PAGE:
The Impact of Pregnancy and Childbirth on Gamma-Aminobutyric Acid Neuronal Function
Our present knowledge of the neuroendocrine changes associated with pregnancy and parturition
is based primarily upon peripheral measures of ovarian hormones. Despite numerous investigations from
productive laboratories, the impact of these dramatic hormonal fluctuations on brain function and their role
in mediating normal maternal behavior or common postpartum mood disturbances has not been well
elucidated. We hypothesized that occipital cortical gamma-aminobutryic acid (GABA) concentrations
would be reduced in healthy, postpartum women compared to regularly menstruating, non-postpartum
women in the follicular phase of their menstrual cycles, and that a gradual increasing trend in GABA would
be seen across the puerperium. We also hypothesized that occipital cortical GABA concentrations would
differ between non-depressed postpartum women with a personal or family history of a mood or anxiety
disorder compared to healthy parturient women with no such history.
We used the novel neuroimaging technology, proton magnetic resonance spectroscopy (1H-MRS),
to investigate the effect of the early and extended puerperium in healthy, postpartum women (n =12), as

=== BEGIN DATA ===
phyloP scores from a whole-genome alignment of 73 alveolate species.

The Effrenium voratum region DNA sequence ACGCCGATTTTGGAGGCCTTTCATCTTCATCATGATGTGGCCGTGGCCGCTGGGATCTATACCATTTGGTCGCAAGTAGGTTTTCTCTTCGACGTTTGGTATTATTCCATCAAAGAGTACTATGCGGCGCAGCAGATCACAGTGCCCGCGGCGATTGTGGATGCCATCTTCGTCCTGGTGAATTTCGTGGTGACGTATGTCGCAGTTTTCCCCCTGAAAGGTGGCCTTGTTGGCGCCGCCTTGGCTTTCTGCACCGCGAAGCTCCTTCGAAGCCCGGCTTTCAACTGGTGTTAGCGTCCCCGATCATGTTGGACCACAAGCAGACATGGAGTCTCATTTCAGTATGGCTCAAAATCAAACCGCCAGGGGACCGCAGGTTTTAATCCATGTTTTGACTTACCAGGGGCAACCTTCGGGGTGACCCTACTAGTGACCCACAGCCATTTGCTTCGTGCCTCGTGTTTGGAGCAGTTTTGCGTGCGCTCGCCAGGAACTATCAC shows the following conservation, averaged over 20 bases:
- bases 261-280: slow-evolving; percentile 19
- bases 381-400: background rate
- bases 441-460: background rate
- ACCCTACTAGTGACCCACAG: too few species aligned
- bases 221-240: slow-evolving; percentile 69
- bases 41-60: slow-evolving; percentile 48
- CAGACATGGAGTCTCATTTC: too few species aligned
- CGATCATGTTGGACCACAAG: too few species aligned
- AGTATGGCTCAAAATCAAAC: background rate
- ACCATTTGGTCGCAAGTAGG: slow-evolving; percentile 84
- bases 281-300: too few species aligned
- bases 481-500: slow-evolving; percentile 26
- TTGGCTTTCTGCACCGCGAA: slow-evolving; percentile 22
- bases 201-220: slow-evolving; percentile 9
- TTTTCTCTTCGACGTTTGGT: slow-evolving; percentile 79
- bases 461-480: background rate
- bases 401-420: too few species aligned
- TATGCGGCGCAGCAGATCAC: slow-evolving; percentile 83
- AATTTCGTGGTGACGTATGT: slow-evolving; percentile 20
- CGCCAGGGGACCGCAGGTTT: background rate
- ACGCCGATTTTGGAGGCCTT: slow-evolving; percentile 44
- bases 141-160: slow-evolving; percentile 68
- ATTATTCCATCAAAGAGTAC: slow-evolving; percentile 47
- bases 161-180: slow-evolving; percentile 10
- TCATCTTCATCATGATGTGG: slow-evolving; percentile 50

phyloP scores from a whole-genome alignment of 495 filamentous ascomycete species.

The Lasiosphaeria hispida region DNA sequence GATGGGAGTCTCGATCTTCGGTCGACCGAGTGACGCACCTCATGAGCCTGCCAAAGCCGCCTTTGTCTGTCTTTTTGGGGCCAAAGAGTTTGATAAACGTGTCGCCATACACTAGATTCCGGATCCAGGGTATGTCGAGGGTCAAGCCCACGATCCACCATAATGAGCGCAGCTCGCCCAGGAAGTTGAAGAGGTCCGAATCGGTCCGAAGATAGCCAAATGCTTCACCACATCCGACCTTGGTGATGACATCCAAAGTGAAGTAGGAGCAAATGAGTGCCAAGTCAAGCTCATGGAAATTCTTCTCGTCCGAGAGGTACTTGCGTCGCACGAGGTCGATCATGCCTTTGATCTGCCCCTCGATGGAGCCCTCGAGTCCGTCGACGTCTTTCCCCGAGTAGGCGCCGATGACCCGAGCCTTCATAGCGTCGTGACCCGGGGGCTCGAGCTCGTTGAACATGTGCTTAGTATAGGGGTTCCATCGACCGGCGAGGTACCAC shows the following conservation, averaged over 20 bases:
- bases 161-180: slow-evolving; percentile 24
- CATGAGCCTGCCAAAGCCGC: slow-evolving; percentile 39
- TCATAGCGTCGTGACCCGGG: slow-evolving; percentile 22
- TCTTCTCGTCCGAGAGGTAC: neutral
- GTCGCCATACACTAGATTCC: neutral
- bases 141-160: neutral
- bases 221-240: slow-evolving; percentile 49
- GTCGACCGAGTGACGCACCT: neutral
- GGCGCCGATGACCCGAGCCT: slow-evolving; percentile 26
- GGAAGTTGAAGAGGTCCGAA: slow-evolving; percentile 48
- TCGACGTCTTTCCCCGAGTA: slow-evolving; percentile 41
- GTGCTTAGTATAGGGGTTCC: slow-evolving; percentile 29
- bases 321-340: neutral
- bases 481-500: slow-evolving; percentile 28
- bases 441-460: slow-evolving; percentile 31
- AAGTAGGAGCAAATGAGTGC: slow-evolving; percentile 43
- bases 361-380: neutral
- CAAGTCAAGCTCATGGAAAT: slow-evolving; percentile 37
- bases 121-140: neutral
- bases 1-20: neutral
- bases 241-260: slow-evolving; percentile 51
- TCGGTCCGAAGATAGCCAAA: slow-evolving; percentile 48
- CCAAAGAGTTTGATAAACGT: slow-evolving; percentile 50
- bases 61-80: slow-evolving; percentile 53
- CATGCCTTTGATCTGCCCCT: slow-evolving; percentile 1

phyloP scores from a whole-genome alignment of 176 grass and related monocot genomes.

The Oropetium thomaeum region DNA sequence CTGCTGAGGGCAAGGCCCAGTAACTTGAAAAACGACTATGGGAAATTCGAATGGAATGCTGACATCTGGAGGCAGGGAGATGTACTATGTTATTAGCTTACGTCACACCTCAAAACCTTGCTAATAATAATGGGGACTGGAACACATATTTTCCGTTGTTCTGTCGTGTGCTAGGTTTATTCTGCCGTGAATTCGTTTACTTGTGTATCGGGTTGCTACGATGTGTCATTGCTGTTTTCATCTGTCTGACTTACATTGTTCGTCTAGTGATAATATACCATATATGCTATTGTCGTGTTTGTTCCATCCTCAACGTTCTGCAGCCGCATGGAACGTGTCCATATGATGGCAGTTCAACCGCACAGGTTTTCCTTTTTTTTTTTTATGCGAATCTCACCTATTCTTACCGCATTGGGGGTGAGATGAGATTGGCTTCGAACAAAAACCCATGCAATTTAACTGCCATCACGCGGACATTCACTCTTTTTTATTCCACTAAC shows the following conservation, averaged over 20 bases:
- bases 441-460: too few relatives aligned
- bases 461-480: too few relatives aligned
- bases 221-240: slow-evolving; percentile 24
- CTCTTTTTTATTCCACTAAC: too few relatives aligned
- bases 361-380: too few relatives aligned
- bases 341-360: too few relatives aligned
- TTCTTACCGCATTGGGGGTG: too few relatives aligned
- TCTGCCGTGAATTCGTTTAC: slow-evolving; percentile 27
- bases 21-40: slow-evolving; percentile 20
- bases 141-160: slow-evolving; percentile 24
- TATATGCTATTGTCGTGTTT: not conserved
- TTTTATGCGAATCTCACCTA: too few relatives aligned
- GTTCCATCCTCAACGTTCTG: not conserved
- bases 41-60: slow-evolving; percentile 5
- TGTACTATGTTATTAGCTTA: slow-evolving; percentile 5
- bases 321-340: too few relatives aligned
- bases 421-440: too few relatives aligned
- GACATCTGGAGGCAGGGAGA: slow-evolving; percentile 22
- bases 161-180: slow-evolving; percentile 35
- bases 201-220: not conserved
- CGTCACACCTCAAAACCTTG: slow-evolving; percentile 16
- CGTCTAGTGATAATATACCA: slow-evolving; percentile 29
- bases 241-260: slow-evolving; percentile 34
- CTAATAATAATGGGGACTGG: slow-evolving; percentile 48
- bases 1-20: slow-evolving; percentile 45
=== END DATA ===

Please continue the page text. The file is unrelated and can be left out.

well as at-risk postpartum women (n = 5) with a personal or family history of mood or anxiety disorder,
on occipital cortex GABA concentrations. We compared these measurements with those from healthy, nonpuerperal
women (n = 14) in the follicular phase of the menstrual cycle.
We found no significant differences in GABA concentrations in the early postpartum period in
either healthy, postpartum women or at-risk, postpartum women as compared to follicular phase controls.
GABA concentrations remained stable over time in each group. There was a trend towards greater
variations in GABA over time in the at-risk group as compared to follicular controls, however this did
not reach statistical significance (t=-1.84, df=13, p=0.088), and these findings must be interpreted
cautiously due to the small sample size with repeated measures in the at-risk group (n = 3).
Contrary to our hypotheses, this study does not support a difference in GABA concentrations
measured in the occipital cortex using 1H-MRS between healthy or at-risk postpartum women, and
follicular phase, healthy controls. It does show a trend, however, which suggests that further studies may
show evidence of greater GABA dysregulation in at-risk postpartum women compared to follicular phase
controls, although these findings must be interpreted cautiously due to the small sample size.
Advisor:C. Neill Epperson
School Location:USA - Connecticut
Source Type:Master's Thesis
Keywords:magnetic resonance spectroscopy gamma aminobutyric acid metabolism humans female brain chemistry childbirth pregnancy
Date of Publication:02/23/2009